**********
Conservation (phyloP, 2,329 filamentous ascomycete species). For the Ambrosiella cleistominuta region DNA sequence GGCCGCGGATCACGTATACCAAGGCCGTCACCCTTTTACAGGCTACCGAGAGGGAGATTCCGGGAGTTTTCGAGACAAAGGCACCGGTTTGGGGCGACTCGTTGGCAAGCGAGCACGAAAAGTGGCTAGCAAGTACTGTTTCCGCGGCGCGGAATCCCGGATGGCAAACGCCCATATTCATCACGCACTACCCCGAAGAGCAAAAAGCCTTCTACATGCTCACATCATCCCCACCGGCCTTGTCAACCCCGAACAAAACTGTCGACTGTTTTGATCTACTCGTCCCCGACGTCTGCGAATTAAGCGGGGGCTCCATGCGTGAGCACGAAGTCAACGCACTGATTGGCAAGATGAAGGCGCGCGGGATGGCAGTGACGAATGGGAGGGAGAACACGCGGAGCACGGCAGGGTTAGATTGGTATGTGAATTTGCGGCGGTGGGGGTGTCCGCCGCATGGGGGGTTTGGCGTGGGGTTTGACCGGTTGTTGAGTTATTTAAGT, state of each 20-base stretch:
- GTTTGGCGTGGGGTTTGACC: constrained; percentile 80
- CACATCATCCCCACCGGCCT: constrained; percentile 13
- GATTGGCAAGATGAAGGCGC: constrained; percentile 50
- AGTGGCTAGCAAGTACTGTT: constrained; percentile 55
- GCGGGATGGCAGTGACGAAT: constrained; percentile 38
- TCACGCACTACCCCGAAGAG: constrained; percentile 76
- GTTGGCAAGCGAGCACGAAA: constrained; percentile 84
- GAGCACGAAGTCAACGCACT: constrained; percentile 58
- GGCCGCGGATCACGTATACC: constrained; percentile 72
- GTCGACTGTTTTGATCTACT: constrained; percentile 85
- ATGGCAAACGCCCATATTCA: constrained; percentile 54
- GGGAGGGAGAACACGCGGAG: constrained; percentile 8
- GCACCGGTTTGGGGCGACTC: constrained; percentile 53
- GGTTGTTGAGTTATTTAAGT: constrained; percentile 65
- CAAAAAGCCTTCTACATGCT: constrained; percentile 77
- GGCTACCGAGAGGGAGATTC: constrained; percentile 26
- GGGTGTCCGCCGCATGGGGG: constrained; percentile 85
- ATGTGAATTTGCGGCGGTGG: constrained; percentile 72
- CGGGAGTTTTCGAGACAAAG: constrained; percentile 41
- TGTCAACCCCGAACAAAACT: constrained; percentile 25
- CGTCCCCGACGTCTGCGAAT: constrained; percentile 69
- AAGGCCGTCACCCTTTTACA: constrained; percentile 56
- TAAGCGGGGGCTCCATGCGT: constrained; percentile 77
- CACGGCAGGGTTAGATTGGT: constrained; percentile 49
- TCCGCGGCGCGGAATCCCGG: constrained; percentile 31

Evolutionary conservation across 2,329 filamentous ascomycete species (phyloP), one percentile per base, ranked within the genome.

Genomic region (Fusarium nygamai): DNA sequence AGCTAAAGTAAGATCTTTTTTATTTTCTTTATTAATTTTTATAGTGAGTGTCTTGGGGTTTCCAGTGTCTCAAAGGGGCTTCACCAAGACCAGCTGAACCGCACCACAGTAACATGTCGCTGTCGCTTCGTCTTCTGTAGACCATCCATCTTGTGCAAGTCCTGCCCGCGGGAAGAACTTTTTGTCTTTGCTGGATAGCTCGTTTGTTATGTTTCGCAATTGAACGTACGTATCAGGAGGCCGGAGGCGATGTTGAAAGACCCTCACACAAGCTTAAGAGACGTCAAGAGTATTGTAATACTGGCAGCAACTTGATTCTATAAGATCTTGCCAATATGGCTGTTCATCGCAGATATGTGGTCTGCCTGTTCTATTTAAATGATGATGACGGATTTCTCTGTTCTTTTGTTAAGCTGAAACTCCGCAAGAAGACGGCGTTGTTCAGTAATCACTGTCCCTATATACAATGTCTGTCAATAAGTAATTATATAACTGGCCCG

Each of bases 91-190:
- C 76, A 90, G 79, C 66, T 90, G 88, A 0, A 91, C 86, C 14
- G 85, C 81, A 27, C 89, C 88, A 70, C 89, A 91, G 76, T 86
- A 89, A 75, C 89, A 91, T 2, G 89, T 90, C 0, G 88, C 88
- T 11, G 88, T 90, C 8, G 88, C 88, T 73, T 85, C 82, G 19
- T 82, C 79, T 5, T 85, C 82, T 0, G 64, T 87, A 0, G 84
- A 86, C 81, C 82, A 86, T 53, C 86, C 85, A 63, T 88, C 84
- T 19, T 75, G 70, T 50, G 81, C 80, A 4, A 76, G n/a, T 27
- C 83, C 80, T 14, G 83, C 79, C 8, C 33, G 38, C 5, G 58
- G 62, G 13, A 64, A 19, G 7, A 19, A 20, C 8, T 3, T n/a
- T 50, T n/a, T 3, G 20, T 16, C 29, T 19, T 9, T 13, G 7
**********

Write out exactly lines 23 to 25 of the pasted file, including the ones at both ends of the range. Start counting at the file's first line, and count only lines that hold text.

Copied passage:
- AAGGCCGTCACCCTTTTACA: constrained; percentile 56
- TAAGCGGGGGCTCCATGCGT: constrained; percentile 77
- CACGGCAGGGTTAGATTGGT: constrained; percentile 49